The number of patients with alcohol-related burns admitted to burn units has increased. It has been reported previously that alcohol-related burns are an indicator of alcohol dependence, but there are few studies addressing alcohol use several years after burn injury.
To investigate alcohol consumption 2–7 years after burn injury and to examine possible contributing factors.
Consecutive adult patients with burns (n = 67) were included during hospitalization, and an interview was performed at 2–7 (mean = 4.6) years after burn. Data assessed at baseline were injury characteristics, sociodemographic variables, coping, and psychiatric disorders. At follow-up, the Alcohol Use Disorders Identification Test was used to identify at-risk drinking.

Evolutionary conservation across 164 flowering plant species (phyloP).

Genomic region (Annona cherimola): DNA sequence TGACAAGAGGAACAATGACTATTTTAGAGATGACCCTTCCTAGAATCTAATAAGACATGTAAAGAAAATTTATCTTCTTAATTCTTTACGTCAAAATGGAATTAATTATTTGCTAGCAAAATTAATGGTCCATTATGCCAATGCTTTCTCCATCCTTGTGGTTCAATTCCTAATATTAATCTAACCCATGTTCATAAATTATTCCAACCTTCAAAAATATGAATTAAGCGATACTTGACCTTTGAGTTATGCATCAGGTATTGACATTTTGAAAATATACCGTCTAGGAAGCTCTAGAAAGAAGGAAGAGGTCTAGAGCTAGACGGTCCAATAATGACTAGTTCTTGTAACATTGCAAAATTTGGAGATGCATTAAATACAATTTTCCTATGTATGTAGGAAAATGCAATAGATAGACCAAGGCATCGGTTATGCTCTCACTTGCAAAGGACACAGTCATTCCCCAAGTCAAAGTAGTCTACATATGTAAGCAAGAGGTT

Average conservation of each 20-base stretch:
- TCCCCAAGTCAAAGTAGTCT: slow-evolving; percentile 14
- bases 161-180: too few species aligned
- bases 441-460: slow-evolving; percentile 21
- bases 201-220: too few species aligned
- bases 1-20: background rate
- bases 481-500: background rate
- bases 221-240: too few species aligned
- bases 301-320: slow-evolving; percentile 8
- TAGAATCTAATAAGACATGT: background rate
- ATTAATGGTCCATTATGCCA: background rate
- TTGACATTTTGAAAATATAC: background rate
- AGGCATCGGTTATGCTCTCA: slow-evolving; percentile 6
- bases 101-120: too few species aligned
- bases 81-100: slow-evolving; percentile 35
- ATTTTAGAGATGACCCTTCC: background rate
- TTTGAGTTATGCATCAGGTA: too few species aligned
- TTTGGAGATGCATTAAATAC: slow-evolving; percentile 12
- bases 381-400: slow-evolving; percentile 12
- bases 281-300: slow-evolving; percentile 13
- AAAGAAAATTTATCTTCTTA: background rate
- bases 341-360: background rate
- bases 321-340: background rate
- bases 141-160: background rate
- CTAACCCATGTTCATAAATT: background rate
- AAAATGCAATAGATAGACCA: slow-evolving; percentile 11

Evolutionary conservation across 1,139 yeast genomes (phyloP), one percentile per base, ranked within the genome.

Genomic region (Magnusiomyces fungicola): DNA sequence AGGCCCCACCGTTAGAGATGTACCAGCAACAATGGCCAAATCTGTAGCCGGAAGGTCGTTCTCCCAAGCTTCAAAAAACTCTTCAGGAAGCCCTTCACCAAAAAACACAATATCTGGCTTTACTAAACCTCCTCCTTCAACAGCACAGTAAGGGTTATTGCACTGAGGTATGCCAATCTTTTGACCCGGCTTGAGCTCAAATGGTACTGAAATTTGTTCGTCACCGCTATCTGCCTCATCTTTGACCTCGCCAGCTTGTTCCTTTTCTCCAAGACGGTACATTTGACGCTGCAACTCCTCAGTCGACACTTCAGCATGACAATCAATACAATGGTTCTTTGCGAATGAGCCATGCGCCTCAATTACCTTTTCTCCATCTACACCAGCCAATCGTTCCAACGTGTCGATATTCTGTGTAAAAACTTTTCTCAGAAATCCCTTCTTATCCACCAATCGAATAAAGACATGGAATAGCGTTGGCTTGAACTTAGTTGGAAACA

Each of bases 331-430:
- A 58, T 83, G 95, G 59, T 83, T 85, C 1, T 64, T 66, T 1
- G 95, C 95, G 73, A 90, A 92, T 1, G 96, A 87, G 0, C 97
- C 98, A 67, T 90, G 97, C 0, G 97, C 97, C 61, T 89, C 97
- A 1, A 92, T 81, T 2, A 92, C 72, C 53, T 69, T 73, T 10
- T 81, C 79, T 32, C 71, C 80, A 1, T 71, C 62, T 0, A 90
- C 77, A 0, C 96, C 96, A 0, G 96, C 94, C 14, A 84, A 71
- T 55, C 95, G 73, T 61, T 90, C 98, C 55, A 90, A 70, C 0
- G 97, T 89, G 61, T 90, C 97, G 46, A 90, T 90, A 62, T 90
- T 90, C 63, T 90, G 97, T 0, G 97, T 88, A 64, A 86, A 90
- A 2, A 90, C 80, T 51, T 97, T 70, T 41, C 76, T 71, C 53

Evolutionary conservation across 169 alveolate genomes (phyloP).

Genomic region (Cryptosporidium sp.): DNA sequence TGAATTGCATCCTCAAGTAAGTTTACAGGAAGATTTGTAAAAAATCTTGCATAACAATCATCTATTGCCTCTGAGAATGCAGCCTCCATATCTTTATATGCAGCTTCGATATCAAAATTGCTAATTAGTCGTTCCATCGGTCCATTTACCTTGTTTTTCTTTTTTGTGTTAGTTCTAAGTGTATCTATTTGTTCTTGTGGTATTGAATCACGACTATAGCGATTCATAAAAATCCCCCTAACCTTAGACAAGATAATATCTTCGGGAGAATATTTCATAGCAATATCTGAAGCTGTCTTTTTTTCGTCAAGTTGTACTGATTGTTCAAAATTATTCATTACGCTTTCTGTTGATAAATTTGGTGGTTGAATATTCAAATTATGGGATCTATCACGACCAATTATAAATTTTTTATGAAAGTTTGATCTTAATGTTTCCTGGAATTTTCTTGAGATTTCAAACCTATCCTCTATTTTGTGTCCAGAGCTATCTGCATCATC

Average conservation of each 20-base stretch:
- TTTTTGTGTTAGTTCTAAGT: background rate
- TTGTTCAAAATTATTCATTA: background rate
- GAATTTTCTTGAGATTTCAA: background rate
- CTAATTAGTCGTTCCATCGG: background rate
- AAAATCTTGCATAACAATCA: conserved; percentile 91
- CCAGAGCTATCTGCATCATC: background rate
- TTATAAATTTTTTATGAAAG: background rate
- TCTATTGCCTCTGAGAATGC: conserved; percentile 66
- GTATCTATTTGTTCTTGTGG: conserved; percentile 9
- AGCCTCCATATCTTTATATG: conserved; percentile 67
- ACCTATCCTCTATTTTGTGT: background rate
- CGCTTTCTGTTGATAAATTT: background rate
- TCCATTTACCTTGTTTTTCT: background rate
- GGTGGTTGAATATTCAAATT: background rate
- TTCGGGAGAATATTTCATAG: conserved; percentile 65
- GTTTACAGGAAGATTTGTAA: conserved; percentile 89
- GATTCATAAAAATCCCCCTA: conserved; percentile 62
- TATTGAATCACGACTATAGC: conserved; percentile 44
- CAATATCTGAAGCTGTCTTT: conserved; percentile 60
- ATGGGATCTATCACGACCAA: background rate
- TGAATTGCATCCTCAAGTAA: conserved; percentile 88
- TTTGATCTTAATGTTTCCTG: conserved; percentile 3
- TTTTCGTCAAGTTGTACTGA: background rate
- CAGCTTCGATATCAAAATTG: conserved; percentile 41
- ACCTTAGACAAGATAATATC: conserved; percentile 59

Overall, 22% of the burns were alcohol-related; however, this was not associated with at-risk drinking at follow-up. Of the former patients with burns, 17 (25%) were identified as having an at-risk drinking pattern at follow-up. One item in the Coping With Burns Questionnaire used in acute care, “I use alcohol, tobacco or other drugs to be able to handle my problems”, was the only factor found to predict an at-risk drinking pattern several years after injury.
There were more at-risk drinkers in this burn population as compared with in the general population. The results indicate that an avoidant coping pattern, including the use of alcohol to handle problems, can be considered a potentially modifiable factor.
2015. Vol. 56, no 4, 390-396 p.